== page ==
And it’s the same way with us. Frank got off to such a good start handling the ball, but I would say in conference play Frank would probably be by far our leading turn over guy. And I think in large part because the ball is in his hands more.

Q. How do you prepare to face OU’s Khadeem Lattin protecting the rim?
COACH BILL SELF: You know, that was the thing in the first game that probably surprised me as much as anything is how dominant he was protecting the rim. And then he also — you know, he finished well, too.

We got to figure out some way to get him away from the basket and do some different things. But he had an unbelievable game against us the first time. Their backup can come in and block shots, too. That’s going to be part of our game plan is figuring a way to get him away from the basket some.

Q. With OU having four guys who are shooting deep at such an efficient clip, this is as creative as you have to get defensively?
COACH BILL SELF: You guys will remember, I hadn’t thought about this, so my answer is off the top of my head, but the hardest team I always thought to guard was Iowa State when they had Curtis Stinson, Will Blalock and they had Jake Sullivan at the three that could stretch. And those two big guys Jackson Vroman and Jared Homan inside. To me that was the hardest team for us to guard.

And then you get into the Iowa State with Georges Niang as a mismatch and everything is so hard to guard. I think that Oklahoma, though, to me, is probably the hardest personnel to guard. I think because all of them can go get their own. All of them put pressure on the defense. None of them are just one dimensional, he’s a spot up guy. Jordan Woodard is a guy that last year, I don’t know if you remember, he shot more free throws on the team than anybody by far. He’s great to get inside of you. And Isaiah Cousins and Buddy Hield can do a little bit of everything and you’ve got a stretch four. So I’d say Oklahoma is probably about as hard a guard as there’s been in the league.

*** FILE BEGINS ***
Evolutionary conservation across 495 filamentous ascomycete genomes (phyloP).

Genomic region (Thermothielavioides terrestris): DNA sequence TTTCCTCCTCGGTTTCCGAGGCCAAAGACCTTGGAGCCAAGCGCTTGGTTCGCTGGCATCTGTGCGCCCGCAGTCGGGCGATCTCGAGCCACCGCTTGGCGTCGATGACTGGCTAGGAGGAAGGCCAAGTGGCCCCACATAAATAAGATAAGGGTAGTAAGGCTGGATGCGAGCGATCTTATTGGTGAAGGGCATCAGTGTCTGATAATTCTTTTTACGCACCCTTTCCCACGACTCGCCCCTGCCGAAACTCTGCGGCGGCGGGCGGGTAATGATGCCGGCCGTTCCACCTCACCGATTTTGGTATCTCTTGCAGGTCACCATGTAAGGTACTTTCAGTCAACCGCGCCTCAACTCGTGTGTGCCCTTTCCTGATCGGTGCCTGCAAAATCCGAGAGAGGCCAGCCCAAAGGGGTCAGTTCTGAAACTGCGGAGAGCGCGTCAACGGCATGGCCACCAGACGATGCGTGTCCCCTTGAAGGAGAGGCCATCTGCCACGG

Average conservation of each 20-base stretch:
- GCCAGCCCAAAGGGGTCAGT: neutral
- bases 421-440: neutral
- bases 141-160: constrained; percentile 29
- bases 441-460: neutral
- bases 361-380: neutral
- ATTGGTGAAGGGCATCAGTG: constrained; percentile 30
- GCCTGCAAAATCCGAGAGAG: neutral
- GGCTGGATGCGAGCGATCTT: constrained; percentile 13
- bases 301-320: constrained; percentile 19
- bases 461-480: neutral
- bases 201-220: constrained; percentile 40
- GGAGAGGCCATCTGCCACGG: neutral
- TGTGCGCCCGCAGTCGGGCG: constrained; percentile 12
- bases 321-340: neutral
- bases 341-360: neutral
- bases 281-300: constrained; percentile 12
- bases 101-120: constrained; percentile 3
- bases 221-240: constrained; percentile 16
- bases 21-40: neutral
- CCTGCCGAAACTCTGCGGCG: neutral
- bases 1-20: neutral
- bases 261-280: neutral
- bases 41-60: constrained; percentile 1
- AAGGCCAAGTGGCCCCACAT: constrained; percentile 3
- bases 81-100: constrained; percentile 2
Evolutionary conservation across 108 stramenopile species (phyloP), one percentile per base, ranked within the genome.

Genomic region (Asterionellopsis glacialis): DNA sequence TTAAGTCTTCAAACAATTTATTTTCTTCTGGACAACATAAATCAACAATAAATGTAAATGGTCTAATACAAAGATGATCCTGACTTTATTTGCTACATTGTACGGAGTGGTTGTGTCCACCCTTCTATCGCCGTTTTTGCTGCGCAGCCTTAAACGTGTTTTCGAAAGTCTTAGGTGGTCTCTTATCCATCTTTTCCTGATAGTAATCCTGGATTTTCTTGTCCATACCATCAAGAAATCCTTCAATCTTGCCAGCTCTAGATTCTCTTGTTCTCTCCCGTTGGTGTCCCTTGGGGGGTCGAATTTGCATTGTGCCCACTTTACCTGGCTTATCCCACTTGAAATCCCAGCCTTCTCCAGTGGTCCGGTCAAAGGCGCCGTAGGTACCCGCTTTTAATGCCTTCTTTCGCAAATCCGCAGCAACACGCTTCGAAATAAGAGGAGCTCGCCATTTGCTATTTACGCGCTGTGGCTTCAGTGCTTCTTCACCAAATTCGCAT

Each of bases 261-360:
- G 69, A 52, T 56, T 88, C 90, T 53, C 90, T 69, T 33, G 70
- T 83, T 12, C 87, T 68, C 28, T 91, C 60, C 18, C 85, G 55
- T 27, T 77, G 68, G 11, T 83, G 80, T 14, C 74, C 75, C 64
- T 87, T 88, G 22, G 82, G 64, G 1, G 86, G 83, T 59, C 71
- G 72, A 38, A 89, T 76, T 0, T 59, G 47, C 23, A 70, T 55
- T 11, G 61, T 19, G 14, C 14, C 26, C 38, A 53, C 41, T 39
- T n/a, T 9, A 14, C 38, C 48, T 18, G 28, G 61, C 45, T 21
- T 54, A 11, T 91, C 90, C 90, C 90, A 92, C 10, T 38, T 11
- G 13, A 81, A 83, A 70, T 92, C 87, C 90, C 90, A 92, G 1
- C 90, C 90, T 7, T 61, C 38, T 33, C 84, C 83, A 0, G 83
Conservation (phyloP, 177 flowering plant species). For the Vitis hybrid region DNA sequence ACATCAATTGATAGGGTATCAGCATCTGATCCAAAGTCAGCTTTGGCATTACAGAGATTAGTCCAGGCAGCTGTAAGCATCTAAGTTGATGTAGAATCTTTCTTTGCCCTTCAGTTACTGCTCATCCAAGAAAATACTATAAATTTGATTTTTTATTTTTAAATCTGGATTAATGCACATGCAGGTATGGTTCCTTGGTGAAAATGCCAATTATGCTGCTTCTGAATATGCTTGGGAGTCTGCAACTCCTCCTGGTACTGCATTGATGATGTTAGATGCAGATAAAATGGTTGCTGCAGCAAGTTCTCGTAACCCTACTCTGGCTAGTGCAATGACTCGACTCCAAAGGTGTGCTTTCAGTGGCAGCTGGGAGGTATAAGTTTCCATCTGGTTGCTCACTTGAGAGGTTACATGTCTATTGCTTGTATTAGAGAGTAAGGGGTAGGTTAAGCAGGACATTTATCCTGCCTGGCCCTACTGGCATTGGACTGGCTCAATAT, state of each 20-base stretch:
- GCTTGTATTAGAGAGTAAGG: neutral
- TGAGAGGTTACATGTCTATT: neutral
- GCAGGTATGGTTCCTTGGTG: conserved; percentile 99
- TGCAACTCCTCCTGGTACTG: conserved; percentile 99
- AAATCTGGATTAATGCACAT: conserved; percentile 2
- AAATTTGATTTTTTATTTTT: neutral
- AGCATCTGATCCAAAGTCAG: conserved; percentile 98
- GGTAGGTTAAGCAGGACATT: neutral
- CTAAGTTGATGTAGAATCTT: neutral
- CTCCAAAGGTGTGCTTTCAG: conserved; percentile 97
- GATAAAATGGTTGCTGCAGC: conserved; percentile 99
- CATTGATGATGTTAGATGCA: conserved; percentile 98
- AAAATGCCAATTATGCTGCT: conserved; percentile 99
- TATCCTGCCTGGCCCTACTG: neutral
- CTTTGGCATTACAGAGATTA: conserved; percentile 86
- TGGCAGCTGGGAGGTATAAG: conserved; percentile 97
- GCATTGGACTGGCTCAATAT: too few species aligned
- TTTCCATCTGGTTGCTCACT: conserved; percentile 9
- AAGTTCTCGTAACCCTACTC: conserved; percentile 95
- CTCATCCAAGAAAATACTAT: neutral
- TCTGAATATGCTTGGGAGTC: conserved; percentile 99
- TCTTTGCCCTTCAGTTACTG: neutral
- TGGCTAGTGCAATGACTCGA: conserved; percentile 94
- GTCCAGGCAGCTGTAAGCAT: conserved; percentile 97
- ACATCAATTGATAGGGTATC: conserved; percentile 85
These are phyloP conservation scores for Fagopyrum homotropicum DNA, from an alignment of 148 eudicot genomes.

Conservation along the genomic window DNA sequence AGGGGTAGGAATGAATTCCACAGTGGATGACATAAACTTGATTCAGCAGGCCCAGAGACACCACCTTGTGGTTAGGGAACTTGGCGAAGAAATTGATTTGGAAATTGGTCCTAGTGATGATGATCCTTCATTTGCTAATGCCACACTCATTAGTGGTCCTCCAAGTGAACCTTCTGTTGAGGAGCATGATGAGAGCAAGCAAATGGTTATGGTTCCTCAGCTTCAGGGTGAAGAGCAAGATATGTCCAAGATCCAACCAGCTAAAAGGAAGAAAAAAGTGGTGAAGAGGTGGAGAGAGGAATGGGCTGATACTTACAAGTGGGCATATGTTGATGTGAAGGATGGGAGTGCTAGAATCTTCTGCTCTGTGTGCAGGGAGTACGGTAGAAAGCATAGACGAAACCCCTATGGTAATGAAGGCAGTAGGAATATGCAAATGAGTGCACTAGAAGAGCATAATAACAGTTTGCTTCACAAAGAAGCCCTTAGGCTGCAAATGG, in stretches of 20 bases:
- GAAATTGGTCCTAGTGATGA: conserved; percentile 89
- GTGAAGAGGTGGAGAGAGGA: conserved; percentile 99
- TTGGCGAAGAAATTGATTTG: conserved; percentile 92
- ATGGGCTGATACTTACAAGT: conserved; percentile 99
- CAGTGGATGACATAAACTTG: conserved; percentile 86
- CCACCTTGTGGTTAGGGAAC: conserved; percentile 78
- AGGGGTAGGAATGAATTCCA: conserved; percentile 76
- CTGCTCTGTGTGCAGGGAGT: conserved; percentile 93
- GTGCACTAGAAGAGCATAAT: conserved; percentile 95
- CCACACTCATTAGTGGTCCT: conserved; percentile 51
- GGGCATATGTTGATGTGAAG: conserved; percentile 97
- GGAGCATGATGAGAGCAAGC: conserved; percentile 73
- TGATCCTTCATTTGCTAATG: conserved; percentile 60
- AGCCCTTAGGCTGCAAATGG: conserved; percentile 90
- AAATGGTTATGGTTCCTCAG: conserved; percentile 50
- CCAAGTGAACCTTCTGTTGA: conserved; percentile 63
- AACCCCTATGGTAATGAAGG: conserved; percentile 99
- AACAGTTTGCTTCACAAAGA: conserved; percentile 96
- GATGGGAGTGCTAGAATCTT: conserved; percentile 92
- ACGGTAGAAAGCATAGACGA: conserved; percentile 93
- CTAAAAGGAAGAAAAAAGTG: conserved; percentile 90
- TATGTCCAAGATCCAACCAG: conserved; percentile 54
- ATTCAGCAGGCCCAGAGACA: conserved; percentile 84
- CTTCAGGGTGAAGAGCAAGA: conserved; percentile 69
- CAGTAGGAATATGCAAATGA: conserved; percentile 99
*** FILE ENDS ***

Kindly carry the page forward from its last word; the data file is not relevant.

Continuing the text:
Q. Are you surprised at how fast Coach Lon Kruger has been able to turnaround Oklahoma and get that program back on track?
COACH BILL SELF: No, no. Lon was a great hire. Buddy (Hield) and Isaiah (Cousins) were good throw ins. And (Ryan) Spangler. Those are — I mean real throw-ins. And so — and the way that they’ve done it is — think about this: They’ve got four starters that have started over 90 consecutive games together. You can’t help but get better when you do that. I think Lon and his staff have done just a remarkable job and there’s obviously energy with the program and certainly they’re not going anywhere. They’re going to be there to stay. But it wasn’t that — not that long before that, because OU is capable of doing it, Blake Griffin was the National Player of the Year and they were a two seed, if I’m not mistaken.

Billy (Tubbs) was a one seed three years in a row at OU. So it’s been done there before, but the way he’s done it is just — and I think that gives you the best chance for staying power.

Q. Can you talk about Buddy Hield’s improvement?
COACH BILL SELF: Well, you know, I think so much of it is — we thought he was plenty good enough. But based on personnel that you have and based on wants and desires and things like that he picked the perfect place. OU is the perfect place for Buddy. He’s able to play through mistakes early in his career.

The thing at least from the outside looking in, I can’t comment on it as an expert, but he’s totally addressed whatever things that they felt like it was a weakness in his game. If his release was too low. If his footwork needed to get better. If he couldn’t get his own shot as well, individual improvement to be able to break for others. He’s taken it and just expanded on his game and gone to a whole new level. He was really, really good. He was a high energy guy. He could score points. Back then he was probably more of a volume shooter without question.

But now, I mean, he’s become so efficient. That’s why I think he’s going to be a really, really good pro is because you can plug him into any team, if he gets six shots, there’s a great chance he’s going to make three. Whereas some people need to have the ball in their hands all the time or be able to play through a ton of mistakes. He could play on a good team or a bad team the way I see it because he’s so efficient.